Since 2003, DNJournal has been at the heart of the domain name industry, providing verified facts and figures pertaining to domain sales on a weekly basis. Some of those sales figures have broken into the mainstream, as DNJournal has been cited as a source in the likes of the Wall Street Journal, Forbes, and even BBC News.
The driving force behind DNJournal is Ron Jackson, who created the site after seeing the need for the domain industry to have its own “trade publication”. Thanks to his background in media and broadcast journalism, Ron was able to succinctly present the facts to a growing industry.
As others have come and gone, Ron Jackson’s DNJournal has stayed as the linchpin of the domain name industry. This year marks DNJournal’s 17th year in operation, and I spoke briefly to Ron about his experiences in the industry in my first interview for my James/Names blog.
DNJournal is most well known for providing a database of domain sales, a highly useful resource for thousands of people. Over the years, Ron has charted some groundbreaking notable sales including Voice.com for $30 million, Tesla.com for $11 million, and WE.com for $8 million. I asked Ron whether or not he had a favorite, or most memorable sale, to which he said, “After having 100,000 or so sales come through here the past 17 years they have all kind of melted into one incomprehensible brew!”
Since 2003, a lot of changes have occurred. Ron has been in a unique position to document changes both industry-wide and globally. Here’s what Ron had to say on the changes the industry has seen.
“There certainly have been a lot of changes over the years with COVID-19 being the latest massive curveball. Almost all of the major changes were surprising because most of us didn’t see them coming – the .COM bust (which happened right before I came in), it’s resurgence in the mid-2000s (thanks largely to parking), the collapse of parking revenue, the Great Recession, the big comeback with the China Boom, and the end of the China boom. The encouraging thing is that after all of those ups and downs the domain business is still here. ”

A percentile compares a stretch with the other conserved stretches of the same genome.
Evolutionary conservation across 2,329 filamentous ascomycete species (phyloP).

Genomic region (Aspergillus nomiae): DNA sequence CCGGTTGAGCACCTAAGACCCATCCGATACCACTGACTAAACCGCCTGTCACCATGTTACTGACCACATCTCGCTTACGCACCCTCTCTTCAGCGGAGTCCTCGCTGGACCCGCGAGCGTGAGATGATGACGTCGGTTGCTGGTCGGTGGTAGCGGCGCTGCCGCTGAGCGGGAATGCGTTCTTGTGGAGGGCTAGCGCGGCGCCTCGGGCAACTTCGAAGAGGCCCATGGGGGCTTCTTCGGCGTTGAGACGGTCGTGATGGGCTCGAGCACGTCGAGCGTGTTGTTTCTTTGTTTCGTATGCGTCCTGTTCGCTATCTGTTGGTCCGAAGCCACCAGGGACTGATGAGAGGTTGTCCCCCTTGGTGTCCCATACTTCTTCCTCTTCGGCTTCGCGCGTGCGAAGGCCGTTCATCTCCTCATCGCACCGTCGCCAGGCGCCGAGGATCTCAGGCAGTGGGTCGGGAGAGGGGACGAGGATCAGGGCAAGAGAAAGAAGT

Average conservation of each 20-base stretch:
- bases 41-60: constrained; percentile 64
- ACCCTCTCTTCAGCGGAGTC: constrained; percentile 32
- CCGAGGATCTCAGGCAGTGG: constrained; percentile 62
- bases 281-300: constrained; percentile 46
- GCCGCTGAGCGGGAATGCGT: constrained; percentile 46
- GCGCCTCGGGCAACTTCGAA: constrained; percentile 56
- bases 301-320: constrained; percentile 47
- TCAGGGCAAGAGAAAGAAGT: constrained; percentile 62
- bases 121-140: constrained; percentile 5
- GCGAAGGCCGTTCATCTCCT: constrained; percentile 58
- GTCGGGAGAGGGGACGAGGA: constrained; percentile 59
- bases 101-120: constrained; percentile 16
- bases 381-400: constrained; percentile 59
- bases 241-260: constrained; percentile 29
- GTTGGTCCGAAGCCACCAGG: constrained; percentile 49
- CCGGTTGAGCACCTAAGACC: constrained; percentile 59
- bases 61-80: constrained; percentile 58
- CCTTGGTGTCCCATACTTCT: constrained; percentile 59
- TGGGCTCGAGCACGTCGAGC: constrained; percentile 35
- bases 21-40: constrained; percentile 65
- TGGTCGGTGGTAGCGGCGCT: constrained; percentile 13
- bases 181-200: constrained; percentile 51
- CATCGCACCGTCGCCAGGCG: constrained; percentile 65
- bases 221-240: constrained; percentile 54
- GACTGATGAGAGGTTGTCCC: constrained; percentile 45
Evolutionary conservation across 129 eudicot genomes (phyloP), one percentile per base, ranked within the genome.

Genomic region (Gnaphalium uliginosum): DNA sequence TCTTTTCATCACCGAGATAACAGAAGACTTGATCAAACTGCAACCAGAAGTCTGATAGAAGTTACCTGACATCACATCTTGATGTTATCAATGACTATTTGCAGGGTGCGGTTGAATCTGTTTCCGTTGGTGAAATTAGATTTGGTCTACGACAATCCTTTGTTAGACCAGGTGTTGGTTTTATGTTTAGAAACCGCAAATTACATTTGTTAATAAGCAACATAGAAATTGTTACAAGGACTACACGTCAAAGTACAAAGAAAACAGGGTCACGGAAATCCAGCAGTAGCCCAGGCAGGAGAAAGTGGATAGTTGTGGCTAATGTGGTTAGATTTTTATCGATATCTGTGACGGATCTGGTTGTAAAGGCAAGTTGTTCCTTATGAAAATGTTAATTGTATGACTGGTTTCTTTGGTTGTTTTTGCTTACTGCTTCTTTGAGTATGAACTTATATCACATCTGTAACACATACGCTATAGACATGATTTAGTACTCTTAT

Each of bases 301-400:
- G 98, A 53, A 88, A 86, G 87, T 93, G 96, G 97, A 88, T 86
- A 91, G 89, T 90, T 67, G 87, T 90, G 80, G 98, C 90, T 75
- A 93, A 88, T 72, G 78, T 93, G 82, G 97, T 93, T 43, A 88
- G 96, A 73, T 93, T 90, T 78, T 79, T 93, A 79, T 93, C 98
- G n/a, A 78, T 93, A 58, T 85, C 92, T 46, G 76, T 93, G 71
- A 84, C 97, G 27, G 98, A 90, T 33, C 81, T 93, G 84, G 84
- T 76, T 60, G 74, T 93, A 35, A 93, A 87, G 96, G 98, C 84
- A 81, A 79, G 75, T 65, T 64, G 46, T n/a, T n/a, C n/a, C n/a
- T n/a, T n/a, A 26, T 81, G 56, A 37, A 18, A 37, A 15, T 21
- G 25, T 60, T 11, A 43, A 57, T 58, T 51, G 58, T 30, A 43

If you go back through the DNJournal archives, you’ll see countless articles chronicling these events, but no world event has perhaps changed the course of recent history like COVID-19. In a recent cover story, Ron asked twelve experts to weigh in on the impact of this pandemic, but I wanted to ask Ron about the effect he sees Coronavirus having on domains, “The domain industry is better positioned than most others to get through the pandemic mess as more business scramble to establish an online presence.”
That’s certainly true as several industry leaders have reported record-breaking sales recently.
Finally, I was curious to know Ron’s favorite part of the industry. The thing that keeps him in the industry after so many years. His answer is the perfect close for this brief interview: “As interesting as the business has been, my favorite part of it has been the people and many friends I’ve made along the way – a lot of really great, creative people found their way into this field.”